Serializing collections of shared resources, part 2

Serializing collections of shared resources, part 2

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A while ago I wrote about how to extend IntermediateSerializer to support lists of shared resources. That is great for reading and writing XML files (either directly or using other code that calls into IntermediateSerializer, for instance the built-in XmlImporter), but will not affect how the data is serialized to binary .xnb format. If you want to take lists of shared resources all the way through into your game via ContentManager.Load, you must also customize the .xnb serialization behavior.

Custom .xnb serialization follows similar patterns to IntermediateSerializer, but uses a pair of ContentTypeWriter and ContentTypeReader classes instead of a single ContentTypeSerializer.

First, create a library project to hold this custom collection type:

    class SharedResourceList<T> : List<T> { }

Plus this custom reader class, which will be invoked when you load the .xnb file:

    public class SharedResourceListReader<T> : ContentTypeReader<SharedResourceList<T>>
    {
        protected override SharedResourceList<T> Read(ContentReader input, SharedResourceList<T> existingInstance)
        {
            if (existingInstance == null)
                existingInstance = new SharedResourceList<T>();

            int count = input.ReadInt32();

            for (int i = 0; i < count; i++)
            {
                input.ReadSharedResource((T item) => existingInstance.Add(item));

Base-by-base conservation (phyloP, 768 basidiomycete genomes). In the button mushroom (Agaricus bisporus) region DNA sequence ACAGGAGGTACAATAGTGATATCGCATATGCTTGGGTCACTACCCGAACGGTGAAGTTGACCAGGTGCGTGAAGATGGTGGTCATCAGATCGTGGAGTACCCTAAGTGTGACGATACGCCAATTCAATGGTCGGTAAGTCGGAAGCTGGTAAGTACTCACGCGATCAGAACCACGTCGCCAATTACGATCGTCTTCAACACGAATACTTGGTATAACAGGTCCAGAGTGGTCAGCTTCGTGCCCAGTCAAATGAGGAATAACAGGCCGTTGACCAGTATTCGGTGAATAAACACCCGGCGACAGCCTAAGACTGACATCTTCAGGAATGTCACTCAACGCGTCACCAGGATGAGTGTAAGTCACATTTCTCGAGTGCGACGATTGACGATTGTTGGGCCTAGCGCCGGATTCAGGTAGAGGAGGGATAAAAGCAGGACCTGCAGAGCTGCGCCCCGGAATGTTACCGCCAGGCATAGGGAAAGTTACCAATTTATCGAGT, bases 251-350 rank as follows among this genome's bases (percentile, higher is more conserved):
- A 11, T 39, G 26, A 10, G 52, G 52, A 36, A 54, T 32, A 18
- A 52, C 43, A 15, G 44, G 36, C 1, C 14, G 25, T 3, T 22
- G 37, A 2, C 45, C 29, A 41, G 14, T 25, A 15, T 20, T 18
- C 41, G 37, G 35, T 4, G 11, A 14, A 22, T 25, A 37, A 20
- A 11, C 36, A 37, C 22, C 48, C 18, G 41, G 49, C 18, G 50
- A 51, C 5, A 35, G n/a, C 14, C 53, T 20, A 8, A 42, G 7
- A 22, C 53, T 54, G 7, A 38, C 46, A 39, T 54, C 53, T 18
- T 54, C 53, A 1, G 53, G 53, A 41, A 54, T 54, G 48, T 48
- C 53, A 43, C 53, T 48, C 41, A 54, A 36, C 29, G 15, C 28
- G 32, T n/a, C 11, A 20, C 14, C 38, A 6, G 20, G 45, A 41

}

            return existingInstance;
        }
    }

If you are developing for Windows, this code should go in a Windows Game Library project, which can be referenced both from your game and also by the Content Pipeline build process.

If you are developing for Xbox or Windows Phone, you should still start by making a Windows Game Library project (which can be referenced by the Content Pipeline), and then use the cross platform project converter to create an Xbox 360 or Windows Phone copy of this library (which can be referenced by your main game).

Now we need to add some code to write the data into .xnb format. Because this only happens at build time, it goes in a separate assembly that will not ship as part of your final game. Create a new Content Pipeline Extension Library project, add the Windows version of the previously created library project to its references, then add this code:

    [ContentTypeWriter]
    class SharedResourceListWriter<T> : ContentTypeWriter<SharedResourceList<T>>
    {
        protected override void Write(ContentWriter output, SharedResourceList<T> value)
        {
            output.Write(value.Count);

            foreach (T item in value)
            {
                output.WriteSharedResource(item);
            }
        }

        public override string GetRuntimeReader(TargetPlatform targetPlatform)
        {
            return typeof(SharedResourceListReader<T>).AssemblyQualifiedName;
        }
    }

Add this content pipeline extension to the references of your content project (not your main game references!) and you are good to go.

  • Why did Xna never really take off?  Now I know!

  • Thanks! This is a very useful article.

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